It is the job of human resources (HR) to make sure that all workers hired are skilled in the relevant areas, and that they continue to grow and develop new skills that can take the company to new levels of success. While it may have once been the job of department directors or team supervisors to ensure the workers are up to par with the tasks they need to complete, it has since fallen onto the shoulders of HR.
Accordingly, HR must determine what training needs to be done and then develop strategies and activities to bring each employee up to the level at which they should be performing. Luckily for HR, learning management systems can make that job a bit easier.
Here are some of the ways a learning management software system can help human resources.
Through a learning management system, team leaders can submit their team’s training needs to the HR department. The learning management system can also assist the team leaders in determining what their needs actually are. HR can then evaluate all the needs of each team and identify company-wide problems or training issues.
Once the needs have been identified, the HR department can use the system to draft training programs and proposals. The system can then send the training program drafts directly to departments for approval, streamlining the process and eliminating unnecessary meetings and physical documents.
HR can also use a learning management system to schedule the training for each department. Using the system’s built-in calendar, the HR department can lay out specific courses, providing details about how long each session will last and how many days the program will run.
A learning management system also makes it easy to see when the training programs for various departments will occur. Employees can simply check the system calendar to learn which days and times they will need to be available for training, making it easier for the entire department to schedule meetings and work around the necessary training sessions.
Having the details of each training session in place and accessible also makes it easier to manage the training budget. Using a single system can also reduce costs and increase efficiency, while ensuring the HR department gets everything it needs to run a smooth and successful training program.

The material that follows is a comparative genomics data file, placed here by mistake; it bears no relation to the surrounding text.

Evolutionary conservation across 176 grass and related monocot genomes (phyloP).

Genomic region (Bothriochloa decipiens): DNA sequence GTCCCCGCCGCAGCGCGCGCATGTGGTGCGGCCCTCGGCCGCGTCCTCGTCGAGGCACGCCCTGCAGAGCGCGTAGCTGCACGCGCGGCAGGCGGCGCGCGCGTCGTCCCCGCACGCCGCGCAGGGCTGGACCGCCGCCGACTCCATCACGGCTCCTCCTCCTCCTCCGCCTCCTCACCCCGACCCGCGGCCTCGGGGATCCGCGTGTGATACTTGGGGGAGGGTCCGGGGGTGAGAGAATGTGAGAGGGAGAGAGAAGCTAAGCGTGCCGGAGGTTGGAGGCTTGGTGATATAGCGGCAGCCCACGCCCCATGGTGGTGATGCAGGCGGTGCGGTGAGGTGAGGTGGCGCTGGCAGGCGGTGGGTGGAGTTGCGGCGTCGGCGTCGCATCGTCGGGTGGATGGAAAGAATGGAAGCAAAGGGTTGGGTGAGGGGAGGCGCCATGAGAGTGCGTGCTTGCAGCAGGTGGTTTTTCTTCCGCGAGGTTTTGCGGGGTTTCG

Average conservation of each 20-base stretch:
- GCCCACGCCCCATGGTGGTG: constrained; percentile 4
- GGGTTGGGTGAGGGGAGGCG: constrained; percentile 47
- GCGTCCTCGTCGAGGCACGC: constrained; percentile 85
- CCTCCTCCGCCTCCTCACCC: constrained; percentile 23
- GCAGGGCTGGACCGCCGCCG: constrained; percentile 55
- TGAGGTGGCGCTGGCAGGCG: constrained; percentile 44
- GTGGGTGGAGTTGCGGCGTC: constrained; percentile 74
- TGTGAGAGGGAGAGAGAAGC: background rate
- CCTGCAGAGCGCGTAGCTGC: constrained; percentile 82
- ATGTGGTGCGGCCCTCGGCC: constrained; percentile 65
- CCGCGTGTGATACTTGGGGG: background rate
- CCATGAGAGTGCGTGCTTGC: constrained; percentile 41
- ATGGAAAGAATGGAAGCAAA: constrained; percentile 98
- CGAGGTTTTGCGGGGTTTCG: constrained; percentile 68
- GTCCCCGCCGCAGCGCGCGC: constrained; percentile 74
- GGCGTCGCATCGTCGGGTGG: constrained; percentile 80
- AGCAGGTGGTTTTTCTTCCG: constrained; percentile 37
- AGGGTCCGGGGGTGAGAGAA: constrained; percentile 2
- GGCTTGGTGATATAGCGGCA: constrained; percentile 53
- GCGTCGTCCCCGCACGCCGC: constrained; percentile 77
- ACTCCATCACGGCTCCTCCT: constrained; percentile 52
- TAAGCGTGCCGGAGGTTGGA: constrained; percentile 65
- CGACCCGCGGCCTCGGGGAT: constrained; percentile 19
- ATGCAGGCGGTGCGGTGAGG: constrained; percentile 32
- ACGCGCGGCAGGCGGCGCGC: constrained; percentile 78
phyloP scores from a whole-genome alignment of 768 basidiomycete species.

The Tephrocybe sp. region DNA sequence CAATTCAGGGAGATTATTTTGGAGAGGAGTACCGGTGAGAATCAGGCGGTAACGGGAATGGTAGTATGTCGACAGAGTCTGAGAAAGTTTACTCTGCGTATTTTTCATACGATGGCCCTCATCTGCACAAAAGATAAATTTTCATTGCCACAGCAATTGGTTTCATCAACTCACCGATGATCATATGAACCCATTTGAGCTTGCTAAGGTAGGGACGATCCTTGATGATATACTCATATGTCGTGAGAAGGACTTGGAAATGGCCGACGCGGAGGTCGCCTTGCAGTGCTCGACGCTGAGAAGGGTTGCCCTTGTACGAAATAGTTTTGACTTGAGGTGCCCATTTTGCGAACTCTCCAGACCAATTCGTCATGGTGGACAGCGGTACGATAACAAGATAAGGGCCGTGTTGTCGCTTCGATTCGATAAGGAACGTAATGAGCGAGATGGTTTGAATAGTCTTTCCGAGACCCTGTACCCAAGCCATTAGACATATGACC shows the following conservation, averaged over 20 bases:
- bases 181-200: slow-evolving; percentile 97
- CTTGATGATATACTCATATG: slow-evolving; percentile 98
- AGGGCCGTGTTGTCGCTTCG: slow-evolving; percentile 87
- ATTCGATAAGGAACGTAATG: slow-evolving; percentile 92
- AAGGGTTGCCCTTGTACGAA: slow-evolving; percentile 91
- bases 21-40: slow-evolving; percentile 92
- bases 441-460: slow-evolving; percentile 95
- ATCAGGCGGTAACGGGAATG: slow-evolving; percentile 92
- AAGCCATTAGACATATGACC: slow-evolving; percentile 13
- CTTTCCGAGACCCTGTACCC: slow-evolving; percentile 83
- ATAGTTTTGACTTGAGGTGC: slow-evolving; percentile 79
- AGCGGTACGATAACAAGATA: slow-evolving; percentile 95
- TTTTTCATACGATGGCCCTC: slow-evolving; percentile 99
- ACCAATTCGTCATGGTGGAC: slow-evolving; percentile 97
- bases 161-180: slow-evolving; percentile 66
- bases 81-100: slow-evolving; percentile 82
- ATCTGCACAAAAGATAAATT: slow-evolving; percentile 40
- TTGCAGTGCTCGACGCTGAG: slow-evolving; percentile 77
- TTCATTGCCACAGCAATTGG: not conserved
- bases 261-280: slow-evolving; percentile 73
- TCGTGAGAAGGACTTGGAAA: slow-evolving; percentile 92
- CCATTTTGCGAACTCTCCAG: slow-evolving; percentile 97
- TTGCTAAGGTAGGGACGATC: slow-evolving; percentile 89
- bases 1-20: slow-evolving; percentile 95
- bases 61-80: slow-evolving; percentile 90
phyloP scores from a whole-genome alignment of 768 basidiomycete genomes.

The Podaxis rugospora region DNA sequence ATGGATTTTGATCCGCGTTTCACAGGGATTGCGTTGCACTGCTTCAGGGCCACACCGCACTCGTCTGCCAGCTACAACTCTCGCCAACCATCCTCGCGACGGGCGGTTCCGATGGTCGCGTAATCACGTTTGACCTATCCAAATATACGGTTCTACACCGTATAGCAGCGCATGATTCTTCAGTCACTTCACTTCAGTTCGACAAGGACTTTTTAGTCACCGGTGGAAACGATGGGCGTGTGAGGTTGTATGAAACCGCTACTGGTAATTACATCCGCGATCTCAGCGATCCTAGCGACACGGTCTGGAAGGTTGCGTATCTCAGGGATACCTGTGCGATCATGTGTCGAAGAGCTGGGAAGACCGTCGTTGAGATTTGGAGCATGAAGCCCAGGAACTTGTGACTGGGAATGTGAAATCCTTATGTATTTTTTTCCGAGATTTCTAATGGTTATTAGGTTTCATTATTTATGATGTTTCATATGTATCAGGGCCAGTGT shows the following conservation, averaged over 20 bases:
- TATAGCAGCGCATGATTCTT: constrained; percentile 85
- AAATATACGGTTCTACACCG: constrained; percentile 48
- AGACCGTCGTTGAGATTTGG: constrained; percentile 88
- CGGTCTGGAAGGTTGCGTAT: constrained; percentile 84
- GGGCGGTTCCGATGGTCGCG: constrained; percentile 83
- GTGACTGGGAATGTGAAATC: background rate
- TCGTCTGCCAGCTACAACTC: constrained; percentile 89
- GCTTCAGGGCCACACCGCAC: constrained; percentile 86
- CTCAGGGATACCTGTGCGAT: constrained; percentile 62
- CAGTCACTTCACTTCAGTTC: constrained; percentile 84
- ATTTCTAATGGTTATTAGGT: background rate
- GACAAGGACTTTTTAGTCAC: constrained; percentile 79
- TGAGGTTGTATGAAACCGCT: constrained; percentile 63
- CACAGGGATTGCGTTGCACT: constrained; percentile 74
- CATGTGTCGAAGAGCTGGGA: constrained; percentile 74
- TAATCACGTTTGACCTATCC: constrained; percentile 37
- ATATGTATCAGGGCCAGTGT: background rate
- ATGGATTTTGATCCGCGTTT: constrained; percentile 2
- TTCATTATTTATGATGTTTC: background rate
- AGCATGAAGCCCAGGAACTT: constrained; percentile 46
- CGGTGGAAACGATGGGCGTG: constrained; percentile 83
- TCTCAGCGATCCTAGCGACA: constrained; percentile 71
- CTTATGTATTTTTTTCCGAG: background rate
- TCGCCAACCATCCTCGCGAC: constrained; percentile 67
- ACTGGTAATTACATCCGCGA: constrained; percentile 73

Staying on budget is essential for every company initiative. While training is necessary for continued success, it should not exceed budget. With a learning management system, the HR department can log exactly how much is spent on each training session, allowing managers to easily keep track of budget and take preventative measures or create a plan for any leftover money.
Evaluating a training program is just as important as implementing it in the first place. If HR does not keep track of everything the trainees have learned—or if managers simply assume that training needs have been met—departments might be doomed to perform the same way they did before the training.
A learning management system provides insights into how well teams perform after they complete training programs. The system allows teams to revisit any needs that may have been brought up before the training program was created, assessing how well the program met and filled those needs. This information can be applied to future training programs and various training methods, offering a better understanding of what worked successfully in the past and what could be improved.
Without a learning management system, it can be difficult for HR to see how employees are performing and what can be done to improve their performance. In most companies, the HR department does not work directly with teams and team leaders throughout the company, so they need an inside perspective.
A learning management system gives the HR department access to team leaders and provides a clean, easy-to-use way to communicate company needs. With a better communication system, deeper understanding and more thorough training programs can be developed.
For more HR strategies that get results, see 6 Ways HR Leaders Can Help Humanize The Organization.